online: 11 october 2003

10 october 2003 complaining about the system

20:50 From my journal:

...Today I survived an initially angry exchange with local government employees (they don't appear to have a conception of service - only of following rules)...

...Eventually I reached a 'real person' (a 'responsible person' would be a better description) in the new communications department about which I wanted to complain. She gave me the name of the person who is responsible for making the new telephone queueing system work properly - and I said 'poor man' - at which she laughed. She thanked me for being humourous about the impersonal system that she too dislikes but which they are expected to support and to operate. All she could say in reply to my complaint (about the much increased time it takes to reach an informed person) was that they know they are giving a poor service at present but that they are working on it...

At least I overcame my anger.

I realised that to make any helpful suggestions take root amidst such a bad situation requires energy and time I do not have if my writing, and surviving, are to proceed...

...I'm enjoying writing this - though I don't like leaving unhelped an existing system that I think I know how to improve. But life is composed of such systems!... I'll stick to my writing, about the totality, if I possibly can, now that at last I have the medium (this public writing place), the time, the freedom, and the experience to attend to it. Daffodil 23 was I think a right start - though I doubted as I wrote it...

I decide to copy this into the digital diary - that will give it some hope of being read and acted upon by someone, somewhere, sometime, who isin a position to react.

22:02 As I copied that from my journal I remembered many occasions when I've been driven, by telephone queueing systems, to complain of what seem to me a public insult to everyone, a design fault that is as great as it is difficult to correct - for the whole industrialised world is committed to queueing systems and to call centres and such and they seem, at first thought, to deny the essential flexibility that I and others perceive in 'the phone' and 'the computer'. Hmm.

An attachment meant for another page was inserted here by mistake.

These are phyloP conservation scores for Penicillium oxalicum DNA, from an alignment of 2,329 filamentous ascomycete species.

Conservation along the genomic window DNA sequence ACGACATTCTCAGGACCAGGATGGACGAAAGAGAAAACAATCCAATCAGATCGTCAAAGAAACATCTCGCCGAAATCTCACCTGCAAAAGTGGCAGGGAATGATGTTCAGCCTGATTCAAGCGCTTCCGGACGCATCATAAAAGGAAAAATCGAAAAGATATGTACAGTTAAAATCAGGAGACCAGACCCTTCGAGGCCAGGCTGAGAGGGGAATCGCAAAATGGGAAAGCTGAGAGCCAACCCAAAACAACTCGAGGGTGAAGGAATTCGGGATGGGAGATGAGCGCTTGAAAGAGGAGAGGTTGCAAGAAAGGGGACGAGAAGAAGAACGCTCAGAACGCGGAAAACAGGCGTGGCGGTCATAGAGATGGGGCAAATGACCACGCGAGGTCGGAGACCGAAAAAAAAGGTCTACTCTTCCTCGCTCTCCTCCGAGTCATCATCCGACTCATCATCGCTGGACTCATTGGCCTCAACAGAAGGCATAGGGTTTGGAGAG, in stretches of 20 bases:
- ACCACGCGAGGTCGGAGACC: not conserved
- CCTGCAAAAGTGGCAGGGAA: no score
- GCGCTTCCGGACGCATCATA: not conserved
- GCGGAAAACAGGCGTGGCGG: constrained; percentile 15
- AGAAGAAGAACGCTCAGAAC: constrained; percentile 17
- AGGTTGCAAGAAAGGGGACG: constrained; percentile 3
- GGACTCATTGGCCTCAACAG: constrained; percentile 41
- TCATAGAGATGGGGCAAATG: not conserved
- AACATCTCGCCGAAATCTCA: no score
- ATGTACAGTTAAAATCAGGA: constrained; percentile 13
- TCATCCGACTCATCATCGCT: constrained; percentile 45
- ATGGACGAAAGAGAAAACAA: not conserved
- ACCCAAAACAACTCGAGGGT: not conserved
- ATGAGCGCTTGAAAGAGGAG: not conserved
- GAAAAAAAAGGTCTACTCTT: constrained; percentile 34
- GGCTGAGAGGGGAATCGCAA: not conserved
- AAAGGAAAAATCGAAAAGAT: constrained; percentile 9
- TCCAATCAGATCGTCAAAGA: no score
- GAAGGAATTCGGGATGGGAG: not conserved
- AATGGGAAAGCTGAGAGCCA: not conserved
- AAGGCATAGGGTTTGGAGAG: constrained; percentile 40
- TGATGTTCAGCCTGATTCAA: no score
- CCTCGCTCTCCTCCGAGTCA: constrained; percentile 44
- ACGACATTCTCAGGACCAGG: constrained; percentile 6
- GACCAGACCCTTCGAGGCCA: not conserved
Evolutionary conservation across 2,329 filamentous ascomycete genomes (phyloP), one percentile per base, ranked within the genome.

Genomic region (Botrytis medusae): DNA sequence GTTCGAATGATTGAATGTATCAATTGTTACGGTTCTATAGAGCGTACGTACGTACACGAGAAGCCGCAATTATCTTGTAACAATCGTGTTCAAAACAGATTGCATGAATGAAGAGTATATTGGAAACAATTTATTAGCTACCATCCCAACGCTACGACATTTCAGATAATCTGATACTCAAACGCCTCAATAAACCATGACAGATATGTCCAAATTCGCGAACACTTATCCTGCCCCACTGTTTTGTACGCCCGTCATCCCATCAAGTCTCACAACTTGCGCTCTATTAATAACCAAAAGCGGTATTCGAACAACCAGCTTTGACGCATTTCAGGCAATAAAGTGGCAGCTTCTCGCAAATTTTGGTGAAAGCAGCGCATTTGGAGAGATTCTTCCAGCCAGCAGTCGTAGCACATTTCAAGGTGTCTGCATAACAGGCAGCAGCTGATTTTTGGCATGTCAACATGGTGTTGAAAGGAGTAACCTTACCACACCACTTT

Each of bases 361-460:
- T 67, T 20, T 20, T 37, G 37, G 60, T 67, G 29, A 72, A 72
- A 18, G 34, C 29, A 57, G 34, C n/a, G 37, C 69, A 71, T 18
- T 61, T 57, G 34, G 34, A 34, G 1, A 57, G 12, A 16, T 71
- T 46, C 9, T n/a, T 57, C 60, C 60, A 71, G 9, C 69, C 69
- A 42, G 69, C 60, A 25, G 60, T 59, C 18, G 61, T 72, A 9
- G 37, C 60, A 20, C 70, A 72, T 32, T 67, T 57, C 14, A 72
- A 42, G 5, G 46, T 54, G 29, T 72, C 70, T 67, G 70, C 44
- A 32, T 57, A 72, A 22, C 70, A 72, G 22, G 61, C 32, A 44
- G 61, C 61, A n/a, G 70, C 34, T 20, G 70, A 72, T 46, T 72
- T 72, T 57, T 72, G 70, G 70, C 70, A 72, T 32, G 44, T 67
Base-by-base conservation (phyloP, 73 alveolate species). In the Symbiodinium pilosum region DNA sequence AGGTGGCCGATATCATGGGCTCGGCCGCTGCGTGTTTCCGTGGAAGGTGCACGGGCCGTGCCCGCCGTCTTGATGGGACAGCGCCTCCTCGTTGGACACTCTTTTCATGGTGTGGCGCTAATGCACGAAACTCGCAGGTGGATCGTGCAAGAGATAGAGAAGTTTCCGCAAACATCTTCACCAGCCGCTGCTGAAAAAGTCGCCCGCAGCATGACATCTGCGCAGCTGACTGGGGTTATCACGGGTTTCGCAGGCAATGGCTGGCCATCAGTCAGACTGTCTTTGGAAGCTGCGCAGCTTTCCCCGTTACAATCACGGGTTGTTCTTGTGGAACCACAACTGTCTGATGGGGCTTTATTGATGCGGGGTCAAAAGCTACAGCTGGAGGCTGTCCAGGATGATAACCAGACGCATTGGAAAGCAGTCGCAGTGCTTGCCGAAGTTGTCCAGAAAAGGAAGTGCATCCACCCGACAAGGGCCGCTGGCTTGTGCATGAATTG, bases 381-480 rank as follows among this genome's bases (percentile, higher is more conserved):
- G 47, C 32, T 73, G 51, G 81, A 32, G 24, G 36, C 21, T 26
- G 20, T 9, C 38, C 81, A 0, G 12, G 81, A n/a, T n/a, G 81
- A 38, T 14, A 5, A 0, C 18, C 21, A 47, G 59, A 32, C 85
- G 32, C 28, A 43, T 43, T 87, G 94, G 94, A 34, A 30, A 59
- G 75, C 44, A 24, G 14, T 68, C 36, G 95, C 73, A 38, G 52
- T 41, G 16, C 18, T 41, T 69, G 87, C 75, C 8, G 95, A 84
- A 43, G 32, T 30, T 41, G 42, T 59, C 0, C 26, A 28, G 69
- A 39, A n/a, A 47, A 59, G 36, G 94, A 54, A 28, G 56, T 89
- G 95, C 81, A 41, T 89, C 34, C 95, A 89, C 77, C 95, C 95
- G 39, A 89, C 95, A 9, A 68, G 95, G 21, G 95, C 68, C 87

Am I wrong to resist these mechanistic developments? Is it possible that the queueing system and the call centre are the crude semi-mechanical beginnings of entirely automatic public services that will evolve before long? I suspect this is so - and to support this idea I will quote from one of my fictions:

...All you need is the keypad. That is what the bureaucracy at Brussels, and then all the other bureaucracies, are reduced to, just a keypad for everyone to direct her/his wish. Eurobot, eurobot, it's the new Aladdin's lamp...
...the idea of replacing the Commissioners at Brussels (and their associated civil servants and parliamentarians) by a single keypad available everywhere came when the duck (me) noticed that the telephone company has now started to give everyone the chance to employ a primitive robot (or avatar of her- or him- self) to redial busy numbers automatically and to reply with three rings when connected. (I was seeing in that the beginning of intelligent telephones.) To operate this magic service all you do is dial 5 ... the first robotic manifestation of the creative democracy of everyone...*

Well, even the writer has forgotten that moment of insight - but now it's revived he believes it! The way out is through.

Given that, the next step is to redesign the semi-automatic system to put callers first in touch with intelligent public servants working with personal discretion - and only second to rule-following employees, option lists, voice recognition, etc. Any caller whose needs seem too complex to be left to the automatic part of the system should be given human guidance throughout the call! Those with straight-forward needs and network skills should be guaranteed a quicker service by the automatic channel**. At the end of a call everyone should feel helped, not obstructed!

*the internet and everyone, ellipsis/Batsford Books, London 200, pages 552-553.

**This proposal comes of research by Robin Roy when he studied access to public service systems at the course in design technology for which I was responsible in the 1960s.

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